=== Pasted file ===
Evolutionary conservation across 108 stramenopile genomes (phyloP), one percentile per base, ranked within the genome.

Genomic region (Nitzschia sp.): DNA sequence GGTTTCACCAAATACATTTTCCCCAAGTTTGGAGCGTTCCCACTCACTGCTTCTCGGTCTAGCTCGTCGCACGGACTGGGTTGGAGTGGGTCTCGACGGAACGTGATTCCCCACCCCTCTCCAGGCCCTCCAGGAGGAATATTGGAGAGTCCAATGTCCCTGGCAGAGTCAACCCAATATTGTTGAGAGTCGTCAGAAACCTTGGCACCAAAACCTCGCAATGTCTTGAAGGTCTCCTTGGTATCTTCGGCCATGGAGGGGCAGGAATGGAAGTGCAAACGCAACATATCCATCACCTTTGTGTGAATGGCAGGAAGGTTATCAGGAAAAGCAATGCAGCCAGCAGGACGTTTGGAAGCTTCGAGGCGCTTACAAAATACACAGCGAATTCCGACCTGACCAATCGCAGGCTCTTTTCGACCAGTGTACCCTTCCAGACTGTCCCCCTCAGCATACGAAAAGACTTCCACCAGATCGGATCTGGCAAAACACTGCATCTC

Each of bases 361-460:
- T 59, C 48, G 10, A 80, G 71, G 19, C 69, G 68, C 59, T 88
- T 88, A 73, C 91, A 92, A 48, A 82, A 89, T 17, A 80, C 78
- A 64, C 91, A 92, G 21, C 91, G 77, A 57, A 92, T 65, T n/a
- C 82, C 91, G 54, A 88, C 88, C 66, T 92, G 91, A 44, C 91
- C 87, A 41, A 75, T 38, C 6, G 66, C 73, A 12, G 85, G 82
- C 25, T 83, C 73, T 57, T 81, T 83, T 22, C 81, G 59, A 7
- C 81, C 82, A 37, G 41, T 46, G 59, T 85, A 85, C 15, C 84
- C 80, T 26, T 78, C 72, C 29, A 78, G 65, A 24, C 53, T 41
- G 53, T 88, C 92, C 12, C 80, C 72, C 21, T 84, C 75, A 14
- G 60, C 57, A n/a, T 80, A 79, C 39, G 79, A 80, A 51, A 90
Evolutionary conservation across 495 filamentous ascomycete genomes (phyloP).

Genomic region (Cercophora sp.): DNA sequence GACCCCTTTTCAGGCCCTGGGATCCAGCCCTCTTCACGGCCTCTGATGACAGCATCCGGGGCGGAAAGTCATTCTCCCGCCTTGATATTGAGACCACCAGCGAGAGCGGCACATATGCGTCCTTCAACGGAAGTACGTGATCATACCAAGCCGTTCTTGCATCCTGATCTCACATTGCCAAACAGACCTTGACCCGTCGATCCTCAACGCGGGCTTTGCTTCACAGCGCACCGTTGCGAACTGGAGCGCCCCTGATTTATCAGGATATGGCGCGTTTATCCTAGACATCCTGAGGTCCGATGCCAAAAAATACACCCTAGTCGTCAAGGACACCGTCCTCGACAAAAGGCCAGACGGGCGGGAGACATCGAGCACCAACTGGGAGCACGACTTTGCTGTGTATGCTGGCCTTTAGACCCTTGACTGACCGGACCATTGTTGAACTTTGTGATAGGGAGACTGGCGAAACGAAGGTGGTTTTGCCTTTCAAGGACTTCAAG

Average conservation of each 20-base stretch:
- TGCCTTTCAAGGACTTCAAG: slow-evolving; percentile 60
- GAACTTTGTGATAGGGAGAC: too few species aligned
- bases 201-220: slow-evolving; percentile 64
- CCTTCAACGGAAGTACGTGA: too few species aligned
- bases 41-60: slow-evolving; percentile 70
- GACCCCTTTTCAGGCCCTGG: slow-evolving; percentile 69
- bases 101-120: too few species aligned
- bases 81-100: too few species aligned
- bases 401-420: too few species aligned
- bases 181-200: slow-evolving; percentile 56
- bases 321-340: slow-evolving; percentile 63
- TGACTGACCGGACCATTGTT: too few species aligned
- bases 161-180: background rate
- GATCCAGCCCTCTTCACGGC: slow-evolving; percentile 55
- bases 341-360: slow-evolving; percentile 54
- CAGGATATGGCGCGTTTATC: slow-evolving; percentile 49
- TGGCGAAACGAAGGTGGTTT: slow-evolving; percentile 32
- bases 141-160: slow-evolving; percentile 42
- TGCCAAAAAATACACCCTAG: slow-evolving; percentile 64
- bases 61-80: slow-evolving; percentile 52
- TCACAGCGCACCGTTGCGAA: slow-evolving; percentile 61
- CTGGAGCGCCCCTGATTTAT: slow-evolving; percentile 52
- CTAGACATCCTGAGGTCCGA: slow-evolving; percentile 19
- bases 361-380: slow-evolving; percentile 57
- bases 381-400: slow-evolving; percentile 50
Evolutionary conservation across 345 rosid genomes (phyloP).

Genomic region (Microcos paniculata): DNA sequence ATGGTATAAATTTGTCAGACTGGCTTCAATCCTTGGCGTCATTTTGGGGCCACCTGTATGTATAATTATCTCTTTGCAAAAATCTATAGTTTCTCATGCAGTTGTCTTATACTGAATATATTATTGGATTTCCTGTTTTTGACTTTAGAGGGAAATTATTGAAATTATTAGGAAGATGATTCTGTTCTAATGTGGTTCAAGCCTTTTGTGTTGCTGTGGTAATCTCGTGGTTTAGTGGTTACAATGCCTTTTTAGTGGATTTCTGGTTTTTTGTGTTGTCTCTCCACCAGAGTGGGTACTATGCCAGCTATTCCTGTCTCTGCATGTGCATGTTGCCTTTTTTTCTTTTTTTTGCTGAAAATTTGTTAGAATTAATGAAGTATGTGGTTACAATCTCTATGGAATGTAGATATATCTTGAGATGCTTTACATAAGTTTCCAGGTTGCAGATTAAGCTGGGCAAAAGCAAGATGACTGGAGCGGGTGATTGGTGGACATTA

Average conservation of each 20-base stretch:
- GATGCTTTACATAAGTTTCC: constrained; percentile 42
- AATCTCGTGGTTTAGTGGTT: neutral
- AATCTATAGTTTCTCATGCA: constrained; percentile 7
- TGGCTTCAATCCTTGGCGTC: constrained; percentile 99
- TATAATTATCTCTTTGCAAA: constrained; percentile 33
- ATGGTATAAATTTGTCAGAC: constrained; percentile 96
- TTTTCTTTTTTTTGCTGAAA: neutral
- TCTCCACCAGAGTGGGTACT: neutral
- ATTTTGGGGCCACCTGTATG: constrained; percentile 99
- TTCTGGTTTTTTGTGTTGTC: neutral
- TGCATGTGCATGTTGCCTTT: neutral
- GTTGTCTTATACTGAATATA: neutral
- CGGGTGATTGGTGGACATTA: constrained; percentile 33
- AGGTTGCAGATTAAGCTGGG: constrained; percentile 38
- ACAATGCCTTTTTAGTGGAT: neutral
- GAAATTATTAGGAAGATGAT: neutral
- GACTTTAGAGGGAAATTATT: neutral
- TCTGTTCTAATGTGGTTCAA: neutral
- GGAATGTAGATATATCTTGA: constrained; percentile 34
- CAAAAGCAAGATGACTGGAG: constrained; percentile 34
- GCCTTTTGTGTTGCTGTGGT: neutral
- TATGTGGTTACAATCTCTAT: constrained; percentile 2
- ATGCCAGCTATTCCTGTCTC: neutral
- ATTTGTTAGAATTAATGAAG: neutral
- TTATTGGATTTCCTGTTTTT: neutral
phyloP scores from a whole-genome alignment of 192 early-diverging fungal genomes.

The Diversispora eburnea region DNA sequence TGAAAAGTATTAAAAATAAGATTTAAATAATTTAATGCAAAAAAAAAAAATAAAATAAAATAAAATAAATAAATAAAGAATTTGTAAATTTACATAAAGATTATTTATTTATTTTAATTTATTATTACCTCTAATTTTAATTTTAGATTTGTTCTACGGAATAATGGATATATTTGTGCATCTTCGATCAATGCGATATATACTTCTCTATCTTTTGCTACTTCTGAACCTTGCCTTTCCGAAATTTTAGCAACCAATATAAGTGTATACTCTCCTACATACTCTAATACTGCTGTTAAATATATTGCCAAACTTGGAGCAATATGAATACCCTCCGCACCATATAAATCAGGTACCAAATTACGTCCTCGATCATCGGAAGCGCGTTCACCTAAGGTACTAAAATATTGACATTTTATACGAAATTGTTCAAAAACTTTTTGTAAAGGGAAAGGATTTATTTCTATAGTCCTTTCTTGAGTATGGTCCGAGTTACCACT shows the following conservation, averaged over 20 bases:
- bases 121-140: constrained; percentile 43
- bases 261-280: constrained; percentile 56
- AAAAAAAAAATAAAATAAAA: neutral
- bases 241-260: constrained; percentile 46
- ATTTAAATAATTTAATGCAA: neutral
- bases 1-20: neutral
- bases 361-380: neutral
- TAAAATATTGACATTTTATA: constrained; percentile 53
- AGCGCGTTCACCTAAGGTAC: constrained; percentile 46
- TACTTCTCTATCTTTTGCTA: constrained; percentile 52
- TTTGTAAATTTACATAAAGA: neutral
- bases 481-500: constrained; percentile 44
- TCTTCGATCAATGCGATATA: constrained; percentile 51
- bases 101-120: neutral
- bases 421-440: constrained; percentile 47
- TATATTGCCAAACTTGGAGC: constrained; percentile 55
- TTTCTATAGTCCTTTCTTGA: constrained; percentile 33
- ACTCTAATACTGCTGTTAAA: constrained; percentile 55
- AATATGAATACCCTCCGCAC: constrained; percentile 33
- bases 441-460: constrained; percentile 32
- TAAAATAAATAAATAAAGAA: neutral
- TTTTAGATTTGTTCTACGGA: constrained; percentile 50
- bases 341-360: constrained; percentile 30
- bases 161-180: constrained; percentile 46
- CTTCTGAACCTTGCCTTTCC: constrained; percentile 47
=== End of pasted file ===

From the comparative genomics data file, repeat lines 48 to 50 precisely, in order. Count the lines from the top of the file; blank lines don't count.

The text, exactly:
- TGGCTTCAATCCTTGGCGTC: constrained; percentile 99
- TATAATTATCTCTTTGCAAA: constrained; percentile 33
- ATGGTATAAATTTGTCAGAC: constrained; percentile 96